Gehlot is aware of the pivotal issues in the state and did not allow his adversaries to checkmate him. The reality is that it was not the intervention by the Congress high command that came to the CM’s rescue, but his own astuteness and resolve to fight it out. Both Rahul Gandhi and Priyanka Vadra merely came into the scene for optics. If they indeed would have had a say in the matter, they would never have permitted Pilot to be so publicly humiliated; he was assigned the second-row seat in the Assembly, in close proximity to the benches occupied by the BJP. It is also not certain that the MLAs who momentarily deserted the party to be with Pilot, would be accommodated in key positions in the government.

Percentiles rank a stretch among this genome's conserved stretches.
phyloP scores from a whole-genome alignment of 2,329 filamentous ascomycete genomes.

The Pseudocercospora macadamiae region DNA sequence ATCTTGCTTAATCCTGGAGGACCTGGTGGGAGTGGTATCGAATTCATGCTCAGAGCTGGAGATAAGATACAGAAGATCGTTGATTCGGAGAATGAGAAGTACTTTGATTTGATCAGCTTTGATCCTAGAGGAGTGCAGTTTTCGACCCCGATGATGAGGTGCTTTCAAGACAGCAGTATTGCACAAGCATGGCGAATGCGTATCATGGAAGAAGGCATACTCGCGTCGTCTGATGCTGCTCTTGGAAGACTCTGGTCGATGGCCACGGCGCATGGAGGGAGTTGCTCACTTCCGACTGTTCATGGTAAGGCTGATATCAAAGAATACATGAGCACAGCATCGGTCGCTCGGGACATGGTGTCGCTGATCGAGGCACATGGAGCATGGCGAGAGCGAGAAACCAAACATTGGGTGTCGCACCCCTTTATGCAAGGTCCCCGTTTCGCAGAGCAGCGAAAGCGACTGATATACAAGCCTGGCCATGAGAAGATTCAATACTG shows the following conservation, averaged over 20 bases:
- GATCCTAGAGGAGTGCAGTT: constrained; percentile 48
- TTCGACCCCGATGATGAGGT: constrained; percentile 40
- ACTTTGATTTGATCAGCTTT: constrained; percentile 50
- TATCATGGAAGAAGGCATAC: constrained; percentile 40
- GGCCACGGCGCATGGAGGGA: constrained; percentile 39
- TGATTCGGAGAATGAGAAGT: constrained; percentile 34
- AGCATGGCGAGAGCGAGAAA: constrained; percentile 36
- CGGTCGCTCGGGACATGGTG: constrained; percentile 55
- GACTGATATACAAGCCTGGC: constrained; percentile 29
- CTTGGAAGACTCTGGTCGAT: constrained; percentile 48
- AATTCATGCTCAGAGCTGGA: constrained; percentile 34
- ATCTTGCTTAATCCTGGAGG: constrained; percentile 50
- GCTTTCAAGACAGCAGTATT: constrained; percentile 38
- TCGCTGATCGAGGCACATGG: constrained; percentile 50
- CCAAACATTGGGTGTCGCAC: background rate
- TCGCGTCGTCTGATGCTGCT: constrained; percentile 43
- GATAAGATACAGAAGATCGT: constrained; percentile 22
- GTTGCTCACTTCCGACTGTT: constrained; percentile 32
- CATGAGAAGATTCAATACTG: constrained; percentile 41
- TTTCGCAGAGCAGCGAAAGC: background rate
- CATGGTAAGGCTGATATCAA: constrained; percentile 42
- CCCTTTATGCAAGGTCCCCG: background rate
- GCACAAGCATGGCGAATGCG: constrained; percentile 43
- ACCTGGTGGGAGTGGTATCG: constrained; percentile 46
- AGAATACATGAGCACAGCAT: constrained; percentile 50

Gehlot would first like to reward those who stood by him, instead of bowing down before legislators whose loyalty is questionable. For the sake of form and propriety, he may include one or two in his Cabinet, but shall keep the cabinet expansion exercise in abeyance. After all, Gehlot has been around for nearly 50 years in the Congress. Pilot must never repeat the same mistakes after losing the power struggle. Redemption is not easy in politics, even for the young.

The Daily Guardian is now on Telegram. Click here to join our channel (@thedailyguardian) and stay updated with the latest headlines.

For the latest news Download The Daily Guardian App.

Opinion

STAY OUT OF KASHMIR, SUPERMAN AND WONDER WOMAN

Renowned Justice League icon Superman apparently destroying Indian Air Force F/A-18D Hornets over Kashmir. India does not have any such aircraft. (Screengrab from Injustice)

Joyeeta Basu

Published

on